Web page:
CMO of the Week: Gail Horwood, CMO, Kellogg North America
Gail Horwood, CMO at Kellogg North America, doesn’t have a typical CMO resume. She doesn’t have an MBA and she didn’t begin working her way up the ranks on the brand side after graduation.
And yet she built critical skills in digital strategy and content creation, ecommerce and how to integrate silos -- all of which enabled her to land her current role leading North American marketing at Kellogg’s, maker of household brands like Eggo, Pop-Tarts, Rice Krispies and Frosted Flakes.
Horwood came up on the editorial of the media and publishing business, working in editor roles at Conde Nast Traveler, as editor-in-chief of food site Epicurious, as well as senior roles at Zagat, Time Inc. and Martha Stewart Living Omnimedia. She also taught a course at New York University on content strategy and omni-channel marketing.
Then, after more than 20 years in editorial roles, she joined Johnson & Johnson as VP-digital strategy and ecommerce in late 2010.
“Because I didn’t grow up in brand marketing, a CMO path was not on my vision board,” she says. “I didn’t really think about [my career] in that way. I was more focused on jobs that allowed me to really look at the integrated consumer value proposition.”
Her first brand-side role at Johnson & Johnson was as VP-digital strategy and ecommerce, where she was tasked with launching its consumer brands in ecommerce, specifically on Amazon. She then went on to become VP-worldwide digital strategy before joining Kellogg’s as SVP-integrated marketing in 2017, and later became CMO of Kellogg North America in early 2019.
Kellogg’s has been faring better than many companies amid COVID-19. North American net sales grew 6% on an organic basis, due in part to increased shipments to meet growing demand for packaged food amidst COVID-19 stay-at-home guidelines, the company said.
But Horwood’s expertise in digital content helped Kellogg’s pivot its marketing strategy as COVID-19 upended everything and kept people home. The brand was able to quickly audit all its creative and digital content that was already running or in progress to assess what was appropriate in a quarantine world.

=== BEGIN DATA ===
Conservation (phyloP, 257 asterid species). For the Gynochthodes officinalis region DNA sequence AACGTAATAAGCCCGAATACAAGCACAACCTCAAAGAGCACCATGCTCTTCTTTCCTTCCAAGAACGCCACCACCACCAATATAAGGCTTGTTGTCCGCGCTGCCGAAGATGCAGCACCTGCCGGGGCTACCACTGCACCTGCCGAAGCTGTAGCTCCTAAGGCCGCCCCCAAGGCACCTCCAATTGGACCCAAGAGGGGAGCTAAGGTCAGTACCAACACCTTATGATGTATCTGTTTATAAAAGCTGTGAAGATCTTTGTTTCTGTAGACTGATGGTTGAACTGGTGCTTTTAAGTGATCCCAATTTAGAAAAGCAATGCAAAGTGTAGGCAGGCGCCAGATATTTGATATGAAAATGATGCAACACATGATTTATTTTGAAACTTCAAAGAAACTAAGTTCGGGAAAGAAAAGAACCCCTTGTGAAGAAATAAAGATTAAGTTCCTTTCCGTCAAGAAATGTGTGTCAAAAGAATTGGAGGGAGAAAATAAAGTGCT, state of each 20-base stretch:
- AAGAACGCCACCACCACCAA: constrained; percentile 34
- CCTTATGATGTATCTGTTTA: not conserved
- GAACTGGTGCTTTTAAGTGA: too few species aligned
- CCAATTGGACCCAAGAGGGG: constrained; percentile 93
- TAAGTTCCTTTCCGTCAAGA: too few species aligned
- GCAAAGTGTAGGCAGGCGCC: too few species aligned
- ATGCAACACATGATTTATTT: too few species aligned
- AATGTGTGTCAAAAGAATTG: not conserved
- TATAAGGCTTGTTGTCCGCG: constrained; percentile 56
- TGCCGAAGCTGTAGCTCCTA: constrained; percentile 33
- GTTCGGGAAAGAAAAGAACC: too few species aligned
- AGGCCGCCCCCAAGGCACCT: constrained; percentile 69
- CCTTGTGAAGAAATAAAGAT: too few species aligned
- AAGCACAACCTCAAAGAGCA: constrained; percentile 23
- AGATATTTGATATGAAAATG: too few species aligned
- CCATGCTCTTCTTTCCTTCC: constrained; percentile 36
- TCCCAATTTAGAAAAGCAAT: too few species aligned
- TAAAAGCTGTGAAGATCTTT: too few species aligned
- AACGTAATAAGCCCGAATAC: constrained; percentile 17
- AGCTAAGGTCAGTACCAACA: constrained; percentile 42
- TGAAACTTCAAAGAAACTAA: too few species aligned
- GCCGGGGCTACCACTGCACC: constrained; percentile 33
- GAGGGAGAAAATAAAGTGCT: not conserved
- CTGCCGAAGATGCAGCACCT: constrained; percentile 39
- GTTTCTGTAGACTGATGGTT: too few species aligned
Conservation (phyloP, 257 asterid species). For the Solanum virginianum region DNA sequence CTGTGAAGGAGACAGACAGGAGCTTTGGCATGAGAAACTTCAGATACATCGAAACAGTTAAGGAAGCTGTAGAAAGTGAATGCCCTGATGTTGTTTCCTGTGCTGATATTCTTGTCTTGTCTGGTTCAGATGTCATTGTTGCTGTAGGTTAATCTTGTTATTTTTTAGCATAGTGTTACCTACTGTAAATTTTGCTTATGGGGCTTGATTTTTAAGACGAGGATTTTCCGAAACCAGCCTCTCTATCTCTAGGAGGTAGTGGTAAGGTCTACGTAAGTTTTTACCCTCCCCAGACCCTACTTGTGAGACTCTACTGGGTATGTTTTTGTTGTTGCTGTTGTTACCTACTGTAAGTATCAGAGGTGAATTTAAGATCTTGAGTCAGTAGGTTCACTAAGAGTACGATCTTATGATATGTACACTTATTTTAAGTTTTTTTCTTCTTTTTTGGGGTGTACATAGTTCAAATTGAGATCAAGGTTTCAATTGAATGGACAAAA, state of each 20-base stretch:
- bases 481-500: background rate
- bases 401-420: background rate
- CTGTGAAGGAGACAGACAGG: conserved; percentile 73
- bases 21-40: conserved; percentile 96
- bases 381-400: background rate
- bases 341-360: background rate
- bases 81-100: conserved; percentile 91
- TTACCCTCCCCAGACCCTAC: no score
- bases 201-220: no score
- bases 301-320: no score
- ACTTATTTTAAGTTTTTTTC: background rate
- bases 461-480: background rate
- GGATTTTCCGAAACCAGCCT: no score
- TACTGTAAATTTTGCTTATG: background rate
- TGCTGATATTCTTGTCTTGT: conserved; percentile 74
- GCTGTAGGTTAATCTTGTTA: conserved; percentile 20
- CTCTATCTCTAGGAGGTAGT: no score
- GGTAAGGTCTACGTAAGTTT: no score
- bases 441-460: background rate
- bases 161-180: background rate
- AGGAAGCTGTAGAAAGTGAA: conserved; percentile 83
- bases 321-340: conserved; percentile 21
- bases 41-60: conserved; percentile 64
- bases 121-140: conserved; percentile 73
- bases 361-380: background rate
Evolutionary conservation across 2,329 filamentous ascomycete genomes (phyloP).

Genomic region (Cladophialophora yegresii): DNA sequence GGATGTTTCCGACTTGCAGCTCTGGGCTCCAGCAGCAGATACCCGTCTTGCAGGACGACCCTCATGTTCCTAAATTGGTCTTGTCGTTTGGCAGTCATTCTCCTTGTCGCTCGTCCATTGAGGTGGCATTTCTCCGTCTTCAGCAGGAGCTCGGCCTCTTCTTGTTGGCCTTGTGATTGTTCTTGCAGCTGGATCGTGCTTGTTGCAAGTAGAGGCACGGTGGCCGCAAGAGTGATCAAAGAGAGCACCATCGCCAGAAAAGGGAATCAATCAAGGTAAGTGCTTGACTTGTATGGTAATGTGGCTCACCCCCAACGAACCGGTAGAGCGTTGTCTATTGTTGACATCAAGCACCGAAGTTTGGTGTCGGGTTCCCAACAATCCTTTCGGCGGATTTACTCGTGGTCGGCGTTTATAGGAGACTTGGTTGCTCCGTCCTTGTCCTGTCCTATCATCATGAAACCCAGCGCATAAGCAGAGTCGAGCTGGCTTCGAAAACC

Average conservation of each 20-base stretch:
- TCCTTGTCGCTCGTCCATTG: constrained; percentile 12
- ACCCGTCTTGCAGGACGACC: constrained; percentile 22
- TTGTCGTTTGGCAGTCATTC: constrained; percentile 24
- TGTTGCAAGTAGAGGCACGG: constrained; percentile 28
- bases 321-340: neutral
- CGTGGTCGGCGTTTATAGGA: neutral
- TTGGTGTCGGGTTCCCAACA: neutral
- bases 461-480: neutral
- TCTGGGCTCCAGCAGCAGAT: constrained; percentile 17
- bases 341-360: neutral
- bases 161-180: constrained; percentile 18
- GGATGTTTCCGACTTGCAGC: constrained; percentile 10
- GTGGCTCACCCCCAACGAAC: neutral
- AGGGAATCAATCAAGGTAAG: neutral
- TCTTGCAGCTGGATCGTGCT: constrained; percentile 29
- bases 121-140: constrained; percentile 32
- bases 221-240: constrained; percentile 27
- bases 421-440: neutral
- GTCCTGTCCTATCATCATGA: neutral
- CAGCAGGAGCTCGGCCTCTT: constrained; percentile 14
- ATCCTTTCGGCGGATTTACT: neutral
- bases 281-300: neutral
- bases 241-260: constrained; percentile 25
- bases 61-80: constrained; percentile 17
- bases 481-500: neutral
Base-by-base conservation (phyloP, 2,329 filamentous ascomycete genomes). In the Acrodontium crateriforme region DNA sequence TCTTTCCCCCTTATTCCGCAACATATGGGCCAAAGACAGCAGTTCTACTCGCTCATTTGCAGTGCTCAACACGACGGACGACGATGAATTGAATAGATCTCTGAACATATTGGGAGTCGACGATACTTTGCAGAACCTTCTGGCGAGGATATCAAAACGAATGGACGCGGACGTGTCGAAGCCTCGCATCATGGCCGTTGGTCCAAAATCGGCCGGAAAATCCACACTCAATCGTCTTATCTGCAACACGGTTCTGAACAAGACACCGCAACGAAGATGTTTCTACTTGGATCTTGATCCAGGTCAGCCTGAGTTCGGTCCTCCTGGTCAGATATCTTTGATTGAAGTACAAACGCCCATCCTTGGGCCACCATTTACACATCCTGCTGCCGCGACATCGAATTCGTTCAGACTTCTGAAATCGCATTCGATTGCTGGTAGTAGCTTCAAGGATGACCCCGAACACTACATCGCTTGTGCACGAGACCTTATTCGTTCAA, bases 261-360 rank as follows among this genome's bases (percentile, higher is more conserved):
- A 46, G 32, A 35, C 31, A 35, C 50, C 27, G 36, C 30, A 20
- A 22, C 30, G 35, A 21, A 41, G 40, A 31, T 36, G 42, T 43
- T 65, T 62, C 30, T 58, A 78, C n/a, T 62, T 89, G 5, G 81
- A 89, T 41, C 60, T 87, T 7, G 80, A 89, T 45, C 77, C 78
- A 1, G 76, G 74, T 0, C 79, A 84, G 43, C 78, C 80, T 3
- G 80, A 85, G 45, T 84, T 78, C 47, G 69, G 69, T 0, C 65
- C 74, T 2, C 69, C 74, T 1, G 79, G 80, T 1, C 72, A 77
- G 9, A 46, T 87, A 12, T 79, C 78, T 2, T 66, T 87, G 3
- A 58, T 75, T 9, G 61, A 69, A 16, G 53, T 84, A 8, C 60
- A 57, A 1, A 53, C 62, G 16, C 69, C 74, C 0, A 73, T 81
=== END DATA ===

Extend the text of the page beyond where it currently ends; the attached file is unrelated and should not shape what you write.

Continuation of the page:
“We started with the question of ‘what does the consumer expect from a company right now?’ And what role can we play that’s useful?” she says. “Some of our creative took place in schools, and that’s probably not the right visual to be focused on right now, so we pivoted a lot of messaging around the nutritional value of our food, the fun and optimistic treat-making with rice krispies, and things you could do with your food that’s already in your pantry.”
That manifested itself in content that, among other things, showed activities people could do at home with their kids. “We quickly started to realize consumers were at home and are looking for activities, so we did a lot of work mining the cultural landscape. We showed them you can teach your kids math with Cheez-Its 1-inch squares. We also noticed people were using Froot Loops to make jewelry for kids, or the kids were sorting them by color as they learned colors. We celebrated that and tried to be respectful in how people wanted to hear from us, but still be present.”